- an open place or a covered building where buyers and sellers convene for the sale of goods; a marketplace: a farmers' market.
- a store for the sale of food: a meat market.
- a meeting of people for selling and buying.
- the assemblage of people at such a meeting.
- trade or traffic, especially as regards a particular commodity: the market in cotton.
- a body of persons carrying on extensive transactions in a specified commodity: the cotton market.
- the field of trade or business: the best shoes in the market.
- demand for a commodity: an unprecedented market for leather.
- a body of existing or potential buyers for specific goods or services: the health-food market.
- a region in which goods and services are bought, sold, or used: the foreign market; the New England market.
- current price or value: a rising market for shoes.
- stock market.
- to buy or sell in a market; deal.
- to buy food and provisions for the home.
- to carry or send to market for disposal: to market produce every week.
- to dispose of in a market; sell.
- at the market, at the prevailing price in the open market.
- in the market for, ready to buy; interested in buying: I'm in the market for a new car.
- on the market, for sale; available: Fresh asparagus will be on the market this week.
Origin of market
SynonymsSee more synonyms on Thesaurus.com
Examples from the Web for marketed
The region is marketed for visitors as “Aryan Valley,” and many citizens have taken to tacking on “Aryan” to their last names.The Himalayas’ Hidden Aryans
January 3, 2015
But with LSD, because it was countercultural, and because it was used as an experimental drug, it was not marketed properly.Frances McDormand on 'Olive Kitteridge,' Dropping LSD, and Her Beef With FX's 'Fargo'
September 3, 2014
You read that right, this gun is specifically made and marketed to kids.9-Year Old With an Uzi? America Is Tougher on Toys Than Guns
August 28, 2014
Too often, nowadays, jazz is marketed as though it were a kind of nutritional supplement.Jazz (The Music of Coffee and Donuts) Has Respect, But It Needs Love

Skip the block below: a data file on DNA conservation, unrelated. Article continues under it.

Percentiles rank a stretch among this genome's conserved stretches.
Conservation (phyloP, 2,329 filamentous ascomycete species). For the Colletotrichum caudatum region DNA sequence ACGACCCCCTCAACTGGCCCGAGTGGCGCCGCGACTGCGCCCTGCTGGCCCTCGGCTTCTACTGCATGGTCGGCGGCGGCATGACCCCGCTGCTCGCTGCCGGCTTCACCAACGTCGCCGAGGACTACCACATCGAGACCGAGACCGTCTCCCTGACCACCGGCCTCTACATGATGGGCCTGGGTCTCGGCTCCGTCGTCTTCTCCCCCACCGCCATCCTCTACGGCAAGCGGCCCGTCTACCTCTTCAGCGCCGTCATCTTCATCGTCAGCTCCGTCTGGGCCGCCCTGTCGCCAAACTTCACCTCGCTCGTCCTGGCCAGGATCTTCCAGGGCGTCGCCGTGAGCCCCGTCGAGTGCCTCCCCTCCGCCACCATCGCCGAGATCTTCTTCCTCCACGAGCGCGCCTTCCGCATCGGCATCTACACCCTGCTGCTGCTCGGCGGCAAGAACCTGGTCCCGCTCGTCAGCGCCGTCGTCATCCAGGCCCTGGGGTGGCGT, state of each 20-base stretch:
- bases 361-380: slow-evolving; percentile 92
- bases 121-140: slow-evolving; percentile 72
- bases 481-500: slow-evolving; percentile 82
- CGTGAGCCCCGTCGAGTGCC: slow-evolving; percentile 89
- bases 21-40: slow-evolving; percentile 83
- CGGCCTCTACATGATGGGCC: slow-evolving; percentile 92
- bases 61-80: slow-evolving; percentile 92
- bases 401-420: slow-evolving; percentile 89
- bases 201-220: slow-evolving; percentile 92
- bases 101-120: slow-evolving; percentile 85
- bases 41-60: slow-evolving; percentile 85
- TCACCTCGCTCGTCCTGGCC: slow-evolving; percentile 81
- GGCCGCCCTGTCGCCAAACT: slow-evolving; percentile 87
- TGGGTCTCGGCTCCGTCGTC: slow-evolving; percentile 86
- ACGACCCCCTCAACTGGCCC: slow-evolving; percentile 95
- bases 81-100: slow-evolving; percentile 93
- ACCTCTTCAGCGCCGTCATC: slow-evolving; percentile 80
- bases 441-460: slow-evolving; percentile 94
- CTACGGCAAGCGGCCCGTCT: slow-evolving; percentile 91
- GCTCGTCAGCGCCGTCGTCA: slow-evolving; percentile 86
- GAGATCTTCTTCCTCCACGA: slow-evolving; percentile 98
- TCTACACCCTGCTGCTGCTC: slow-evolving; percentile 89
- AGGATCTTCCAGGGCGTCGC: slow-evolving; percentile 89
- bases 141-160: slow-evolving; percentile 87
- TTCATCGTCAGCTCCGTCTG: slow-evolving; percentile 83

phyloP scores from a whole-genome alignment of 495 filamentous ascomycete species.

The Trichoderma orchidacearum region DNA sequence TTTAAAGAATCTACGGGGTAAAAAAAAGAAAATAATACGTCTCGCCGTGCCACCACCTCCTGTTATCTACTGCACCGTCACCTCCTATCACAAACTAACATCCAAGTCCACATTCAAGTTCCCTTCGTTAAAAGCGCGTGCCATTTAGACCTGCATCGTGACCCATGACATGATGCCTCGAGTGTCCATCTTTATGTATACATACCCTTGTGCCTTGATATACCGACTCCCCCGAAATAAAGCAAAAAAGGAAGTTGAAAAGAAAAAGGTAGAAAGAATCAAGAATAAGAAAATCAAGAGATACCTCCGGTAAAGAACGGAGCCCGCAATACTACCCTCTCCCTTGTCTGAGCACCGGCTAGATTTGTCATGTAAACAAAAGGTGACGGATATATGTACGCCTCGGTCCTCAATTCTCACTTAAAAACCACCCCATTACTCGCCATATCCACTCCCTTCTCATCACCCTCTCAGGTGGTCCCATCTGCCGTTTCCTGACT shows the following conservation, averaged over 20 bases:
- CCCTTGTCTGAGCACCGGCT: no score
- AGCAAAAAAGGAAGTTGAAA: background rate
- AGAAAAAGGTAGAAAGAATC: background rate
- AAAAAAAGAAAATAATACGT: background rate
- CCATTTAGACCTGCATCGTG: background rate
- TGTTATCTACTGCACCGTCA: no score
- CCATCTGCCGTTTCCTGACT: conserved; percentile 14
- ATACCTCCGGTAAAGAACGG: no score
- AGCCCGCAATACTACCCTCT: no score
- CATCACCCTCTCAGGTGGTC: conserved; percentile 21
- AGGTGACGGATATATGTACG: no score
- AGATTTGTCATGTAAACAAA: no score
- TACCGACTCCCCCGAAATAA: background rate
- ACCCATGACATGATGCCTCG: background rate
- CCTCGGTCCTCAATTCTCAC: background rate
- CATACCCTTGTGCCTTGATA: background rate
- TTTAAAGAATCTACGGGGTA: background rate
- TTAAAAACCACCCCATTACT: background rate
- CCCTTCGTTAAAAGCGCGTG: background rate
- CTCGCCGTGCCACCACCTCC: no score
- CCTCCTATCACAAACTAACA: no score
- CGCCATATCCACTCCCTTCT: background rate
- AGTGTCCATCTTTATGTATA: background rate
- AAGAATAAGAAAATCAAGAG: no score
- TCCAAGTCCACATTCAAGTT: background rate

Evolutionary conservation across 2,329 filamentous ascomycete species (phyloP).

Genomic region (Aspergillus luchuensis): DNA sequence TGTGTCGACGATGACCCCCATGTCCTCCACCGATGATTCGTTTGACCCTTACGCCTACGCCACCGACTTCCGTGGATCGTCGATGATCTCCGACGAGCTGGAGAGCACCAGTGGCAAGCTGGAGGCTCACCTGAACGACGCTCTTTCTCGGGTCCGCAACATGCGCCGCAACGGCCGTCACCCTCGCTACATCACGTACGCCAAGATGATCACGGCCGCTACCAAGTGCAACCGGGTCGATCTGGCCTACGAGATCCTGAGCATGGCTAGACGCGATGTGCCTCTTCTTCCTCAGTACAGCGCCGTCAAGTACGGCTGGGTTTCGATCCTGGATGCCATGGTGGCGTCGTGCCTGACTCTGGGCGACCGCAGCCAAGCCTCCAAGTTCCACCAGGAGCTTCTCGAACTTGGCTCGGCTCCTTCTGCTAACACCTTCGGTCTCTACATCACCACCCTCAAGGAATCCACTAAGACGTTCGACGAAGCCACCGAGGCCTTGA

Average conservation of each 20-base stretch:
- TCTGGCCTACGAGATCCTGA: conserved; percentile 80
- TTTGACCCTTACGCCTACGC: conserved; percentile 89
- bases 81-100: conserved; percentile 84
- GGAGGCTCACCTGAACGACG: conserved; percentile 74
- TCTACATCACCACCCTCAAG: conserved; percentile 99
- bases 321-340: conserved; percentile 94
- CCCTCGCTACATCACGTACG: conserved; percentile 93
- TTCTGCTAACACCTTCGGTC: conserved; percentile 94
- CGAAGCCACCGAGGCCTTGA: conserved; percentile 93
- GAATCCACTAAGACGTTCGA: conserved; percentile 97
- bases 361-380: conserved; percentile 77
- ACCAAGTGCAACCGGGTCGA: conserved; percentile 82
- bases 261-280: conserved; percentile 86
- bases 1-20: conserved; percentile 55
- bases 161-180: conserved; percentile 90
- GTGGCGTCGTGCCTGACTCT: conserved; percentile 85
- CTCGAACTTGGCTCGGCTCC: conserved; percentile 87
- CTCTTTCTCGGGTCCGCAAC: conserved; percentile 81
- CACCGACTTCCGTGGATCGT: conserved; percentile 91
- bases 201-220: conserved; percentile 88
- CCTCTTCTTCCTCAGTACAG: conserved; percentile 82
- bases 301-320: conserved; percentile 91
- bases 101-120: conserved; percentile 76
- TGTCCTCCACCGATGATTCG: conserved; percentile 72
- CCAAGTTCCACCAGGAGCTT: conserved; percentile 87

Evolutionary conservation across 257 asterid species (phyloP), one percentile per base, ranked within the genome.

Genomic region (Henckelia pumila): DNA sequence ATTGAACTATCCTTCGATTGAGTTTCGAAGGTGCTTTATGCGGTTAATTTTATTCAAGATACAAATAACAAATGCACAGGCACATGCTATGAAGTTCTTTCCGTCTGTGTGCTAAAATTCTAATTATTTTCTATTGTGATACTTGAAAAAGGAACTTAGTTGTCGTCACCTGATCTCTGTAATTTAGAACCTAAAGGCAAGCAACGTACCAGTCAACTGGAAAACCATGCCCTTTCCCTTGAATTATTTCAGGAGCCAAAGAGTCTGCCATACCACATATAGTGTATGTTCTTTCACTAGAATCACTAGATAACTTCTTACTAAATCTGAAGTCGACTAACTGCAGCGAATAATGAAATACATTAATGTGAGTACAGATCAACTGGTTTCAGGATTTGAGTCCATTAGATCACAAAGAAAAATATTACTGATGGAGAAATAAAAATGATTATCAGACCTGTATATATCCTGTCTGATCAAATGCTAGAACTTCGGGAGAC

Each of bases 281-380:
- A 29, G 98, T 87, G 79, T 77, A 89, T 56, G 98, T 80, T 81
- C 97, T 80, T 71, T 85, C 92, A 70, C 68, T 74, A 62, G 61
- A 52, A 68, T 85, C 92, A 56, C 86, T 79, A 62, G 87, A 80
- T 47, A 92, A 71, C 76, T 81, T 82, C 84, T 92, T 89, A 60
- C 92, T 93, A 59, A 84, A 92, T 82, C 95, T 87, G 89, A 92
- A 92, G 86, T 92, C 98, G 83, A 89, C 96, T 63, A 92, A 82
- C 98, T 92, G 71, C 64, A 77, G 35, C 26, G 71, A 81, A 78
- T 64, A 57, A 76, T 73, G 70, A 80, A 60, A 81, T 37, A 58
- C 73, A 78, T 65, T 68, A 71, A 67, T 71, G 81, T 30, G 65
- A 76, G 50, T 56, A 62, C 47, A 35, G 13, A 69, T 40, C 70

June 15, 2014
If a cable show is marketed to 25- to 54-year-olds, where Leno undeniably shines, he could really succeed there.Where Does Jay Leno Go Next?
April 3, 2013
Our cows must have feed, they must be milked, the milk must be marketed.Ox-Team Days on the Oregon Trail
This was the way they marketed their coal—by destroying their buffaloes.Checking the Waste
Mary Huston Gregory
The stones are marketed from Kimberley, but London dealers buy most of them.Commercial Geography
Jacques W. Redway
English wool was marketed there, and there English loans were floated.Beginnings of the American People
Carl Lotus Becker
"Not till after my grain is threshed and marketed," he replied.A Son of the Middle Border
- an event or occasion, usually held at regular intervals, at which people meet for the purpose of buying and selling merchandise
- (as modifier)market day
- a place, such as an open space in a town, at which a market is held
- a shop that sells a particular merchandisean antique market
- the market business or trade in a commodity as specifiedthe sugar market
- the trading or selling opportunities provided by a particular group of peoplethe foreign market
- demand for a particular product or commoditythere is no market for furs here
- See stock market
- See market price, market value
- at market at the current price
- be in the market for to wish to buy or acquire
- on the market available for purchase
- play the market
- to speculate on a stock exchange
- to act aggressively or unscrupulously in one's own commercial interests
- buyer's market a market characterized by excess supply and thus favourable to buyers
- seller's market a market characterized by excess demand and thus favourable to sellers
- (tr) to offer or produce for sale
- (intr) to buy or deal in a market
Word Origin and History for marketed
1630s, from market (n.). Related: Marketed; marketing.
early 12c., "a meeting at a fixed time for buying and selling livestock and provisions," from Old North French market "marketplace, trade, commerce" (Old French marchiet, Modern French marché), from Latin mercatus "trading, buying and selling, trade, market" (source of Italian mercato, Spanish mercado, Dutch markt, German Markt), from past participle of mercari "to trade, deal in, buy," from merx (genitive mercis) "wares, merchandise," from Italic root *merk-, possibly from Etruscan, referring to various aspects of economics. Meaning "public building or space where markets are held" first attested mid-13c. Sense of "sales, as controlled by supply and demand" is from 1680s. Market value (1690s) first attested in writings of John Locke. Market economy is from 1948; market research is from 1921.